Bob Mackie

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Bob Mackie
Robert Gordon Mackie

(1939-03-24) March 24, 1939 (age 81)
Alma materRosemead High School,
Pasadena City College
Chouinard Art Institute
OccupationFashion designer, costumier
Lulu Porter
(m. 1960; div. 1963)
Partner(s)Ray Aghayan
(1963–2011; his death)

Robert Gordon Mackie (born March 24, 1939)[1][2] is an American fashion designer and costumier, best known for his dressing of entertainment icons such as Ann-Margret, Carol Burnett, Diahann Carroll, Carol Channing, Cher, Marlene Dietrich, Barbara Eden, Lola Falana, Judy Garland, Mitzi Gaynor, Elton John, Bette Midler, Liza Minnelli, Marie Osmond, Joan Rivers, Diana Ross, RuPaul, Tina Turner, Sylvie Vartan, Vanna White, and Alison Scoffins. He was the costume designer for all the performers on The Carol Burnett Show during its entire eleven-year run, and designed the costumes for its spinoff, Mama's Family, and for the 1993 television adaptation of Gypsy.

Early life and education[edit]

Mackie was born March 24, 1939, in Monterey Park, California, to Charles Robert Mackie and Mildred Agnes Mackie (née Smith).[3] His father worked at Bank of America.[4] He was raised in early childhood by his maternal grandparents in Alhambra, California because his parents divorced.[3] By high school he moved to Rosemead, California and lived with his father.[3] He attended Rosemead High School, class of 1957.

Mackie continued his education at Pasadena City College and one year study at Chouinard Art Institute but left without earning a degree from either school.[3][5] At Chouinard, Mackie studied under Eva Roberts, the head of the fashion design department.[6] He left Chouinard early because he got his first job sketching for Frank Thompson at Paramount Studios.[3] Between 1960 until 1963, Mackie worked as a novice designer and assistant under designer Ray Aghayan at Paramount Studios.[7] Aghayan would later become Mackie's long term life partner.

Professional career[edit]

The curtain dress, worn by Carol Burnett in "Went with the Wind!" on The Carol Burnett Show, a parody of Gone With The Wind.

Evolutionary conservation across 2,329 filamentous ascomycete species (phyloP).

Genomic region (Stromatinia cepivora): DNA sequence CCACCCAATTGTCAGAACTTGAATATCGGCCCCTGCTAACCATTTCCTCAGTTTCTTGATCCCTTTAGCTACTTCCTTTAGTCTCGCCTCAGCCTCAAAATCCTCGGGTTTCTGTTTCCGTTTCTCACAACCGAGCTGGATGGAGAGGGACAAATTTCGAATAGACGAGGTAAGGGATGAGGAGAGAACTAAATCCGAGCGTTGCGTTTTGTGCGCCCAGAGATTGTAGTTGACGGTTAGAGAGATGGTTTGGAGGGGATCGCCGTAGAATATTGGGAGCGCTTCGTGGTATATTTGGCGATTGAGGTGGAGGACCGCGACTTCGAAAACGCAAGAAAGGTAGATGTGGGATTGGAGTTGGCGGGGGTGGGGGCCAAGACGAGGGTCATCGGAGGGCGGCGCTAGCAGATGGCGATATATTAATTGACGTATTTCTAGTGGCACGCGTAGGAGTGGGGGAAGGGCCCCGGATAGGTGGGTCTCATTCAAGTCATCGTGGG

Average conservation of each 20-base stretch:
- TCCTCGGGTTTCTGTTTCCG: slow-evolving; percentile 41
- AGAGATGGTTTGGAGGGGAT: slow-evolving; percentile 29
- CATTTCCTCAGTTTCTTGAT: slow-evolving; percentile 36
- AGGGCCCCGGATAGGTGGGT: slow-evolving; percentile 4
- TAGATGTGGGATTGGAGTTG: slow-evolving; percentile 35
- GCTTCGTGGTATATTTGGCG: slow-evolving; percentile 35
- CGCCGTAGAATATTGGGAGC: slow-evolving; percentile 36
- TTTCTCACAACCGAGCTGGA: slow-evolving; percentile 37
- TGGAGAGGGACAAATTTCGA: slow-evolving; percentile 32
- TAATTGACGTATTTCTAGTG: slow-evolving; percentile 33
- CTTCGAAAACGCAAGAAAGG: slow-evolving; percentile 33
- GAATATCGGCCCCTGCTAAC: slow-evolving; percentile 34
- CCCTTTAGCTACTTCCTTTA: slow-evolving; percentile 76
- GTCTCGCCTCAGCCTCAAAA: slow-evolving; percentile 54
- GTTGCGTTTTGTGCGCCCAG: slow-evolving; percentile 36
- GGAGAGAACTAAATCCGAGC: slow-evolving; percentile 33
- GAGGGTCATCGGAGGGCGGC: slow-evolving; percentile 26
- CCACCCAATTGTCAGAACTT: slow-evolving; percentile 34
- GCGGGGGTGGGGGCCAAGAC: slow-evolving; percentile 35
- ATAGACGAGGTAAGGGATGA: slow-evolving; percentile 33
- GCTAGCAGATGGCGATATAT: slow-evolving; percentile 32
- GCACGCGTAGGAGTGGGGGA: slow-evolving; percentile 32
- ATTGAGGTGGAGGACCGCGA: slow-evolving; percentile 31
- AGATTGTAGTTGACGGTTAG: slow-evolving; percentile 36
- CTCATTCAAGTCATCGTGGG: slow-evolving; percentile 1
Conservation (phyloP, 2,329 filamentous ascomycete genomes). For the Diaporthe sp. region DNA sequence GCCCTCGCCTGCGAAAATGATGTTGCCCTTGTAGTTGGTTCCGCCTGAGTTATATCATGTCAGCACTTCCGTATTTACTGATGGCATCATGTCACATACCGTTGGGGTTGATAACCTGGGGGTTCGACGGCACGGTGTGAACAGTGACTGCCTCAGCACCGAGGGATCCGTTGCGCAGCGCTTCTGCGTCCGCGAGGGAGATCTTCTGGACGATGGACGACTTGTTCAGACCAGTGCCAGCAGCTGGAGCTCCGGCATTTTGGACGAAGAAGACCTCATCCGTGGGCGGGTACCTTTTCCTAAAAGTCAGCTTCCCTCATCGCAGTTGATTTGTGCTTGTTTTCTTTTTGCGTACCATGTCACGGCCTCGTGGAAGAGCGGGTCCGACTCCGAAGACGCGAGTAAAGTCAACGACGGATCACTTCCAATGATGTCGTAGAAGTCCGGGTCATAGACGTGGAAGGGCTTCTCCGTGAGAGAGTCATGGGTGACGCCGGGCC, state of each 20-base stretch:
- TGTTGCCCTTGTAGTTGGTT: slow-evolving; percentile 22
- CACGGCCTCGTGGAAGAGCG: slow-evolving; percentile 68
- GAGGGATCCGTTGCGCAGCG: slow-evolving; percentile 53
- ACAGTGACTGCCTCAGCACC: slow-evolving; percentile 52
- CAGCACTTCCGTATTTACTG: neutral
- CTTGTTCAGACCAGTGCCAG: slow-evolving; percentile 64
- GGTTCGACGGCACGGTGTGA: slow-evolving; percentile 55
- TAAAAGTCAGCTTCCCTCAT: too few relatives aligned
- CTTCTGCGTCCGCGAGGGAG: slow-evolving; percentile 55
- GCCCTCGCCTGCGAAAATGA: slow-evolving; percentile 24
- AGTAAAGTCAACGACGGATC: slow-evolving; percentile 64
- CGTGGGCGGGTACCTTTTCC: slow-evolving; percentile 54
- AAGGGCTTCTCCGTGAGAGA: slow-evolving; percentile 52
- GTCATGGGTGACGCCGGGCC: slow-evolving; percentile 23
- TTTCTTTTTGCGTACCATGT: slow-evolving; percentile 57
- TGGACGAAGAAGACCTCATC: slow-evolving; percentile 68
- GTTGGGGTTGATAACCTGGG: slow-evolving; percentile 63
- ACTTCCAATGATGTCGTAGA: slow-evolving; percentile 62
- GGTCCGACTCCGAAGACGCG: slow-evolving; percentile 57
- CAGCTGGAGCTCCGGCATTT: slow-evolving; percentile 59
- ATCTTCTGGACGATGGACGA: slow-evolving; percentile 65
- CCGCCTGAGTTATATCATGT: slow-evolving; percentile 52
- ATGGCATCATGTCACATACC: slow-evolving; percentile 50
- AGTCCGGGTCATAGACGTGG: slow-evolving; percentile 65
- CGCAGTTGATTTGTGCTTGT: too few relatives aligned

In 1961, while he was working at Paramount Studios, costumer Edith Head found Mackie.[8]

Bob Mackie designs for Cher and Farrah Fawcett on
The Sonny & Cher Show (1976)

In Mackie's early career he worked as a sketch artist for French haute couturier Jean Louis, who is noted for crafting stage gowns worn by screen Marlene Dietrich during her career as a cabaret singer.

In 1966, Mackie was hired by Mitzi Gaynor to design her new stage show at the Riviera in Las Vegas. Mitzi was the first star client for which Mackie designed an entire show. He would continue to design for Mitzi's television specials and live stage shows for the next 50 years. He won two Emmy Awards for Outstanding Achievement in Costume Design for Music-Variety for Mitzi's TV specials "Mitzi...Roarin' in the Twenties" (1976) and "Mitzi...Zings Into Spring" (1977).

In 1969, Mackie was hired to design costumes for Diana Ross, The Supremes, and The Temptations in the television special GIT: On Broadway.[citation needed] In 1972, he and Aghayan were nominated for Best Costume Design for Lady Sings The Blues, starring Diana Ross.[7] Mackie and Diana Ross continued their collaborative efforts well into the 21st century, with Mackie designing stage costumes for Ross' 2010 More Today Than Yesterday: The Greatest Hits Tour.[citation needed]

Mackie designed costumes for the Las Vegas Strip-based burlesque shows, Hallelujah Hollywood, which was inspired by the Ziegfeld Follies and ran at the MGM Grand (now Bally's Las Vegas) from 1974 to 1980, and Jubilee!, which ran from 1981 to 2016.[9][10] Both productions involve intricate, elaborate costumes and grandiose sets.

Images of many of Mackie's design drawings for these productions are available in the "Showgirls" collection from UNLV Libraries Digital Collections. He created the costumes for Cher’s 2008–11 Las Vegas Cher at the Colosseum residency at Caesars Palace, as well as for her 2017 “Classic Cher” shows in Las Vegas and Washington D.C.[11]

Two of Mackie's best-remembered creations had a humorous aspect. While working on The Carol Burnett Show, he designed a "curtain dress" (complete with a curtain rod across the shoulders) that Carol Burnett wore in Went with the Wind!, a parody of Gone with the Wind. He designed the exotic ensemble worn by Cher at the March 1986 Academy Awards: black stretch pants, a bejeweled loincloth, knee-high boots, a black chainlink top, and a huge feathered Mohawk headdress that was one and a half times taller than her head. Introduced by Jane Fonda with the words, "Wait'll you see what's gonna come out here".[12] "As you can see," said Cher, "I did receive my Academy booklet on how to dress like a serious actress."[13]

Mackie designed costumes for Whitney Houston, especially splashy evening gowns which she wore for many years during concert tours and award shows. He was often referred to as "the sultan of sequins" or "the rajah of rhinestones", known for his sparkling and imaginative costume designs. He has won nine Emmy Awards for his designs, and has been nominated three times for an Academy Award.[citation needed] Mackie has said, "A woman who wears my clothes is not afraid to be noticed."[14][15]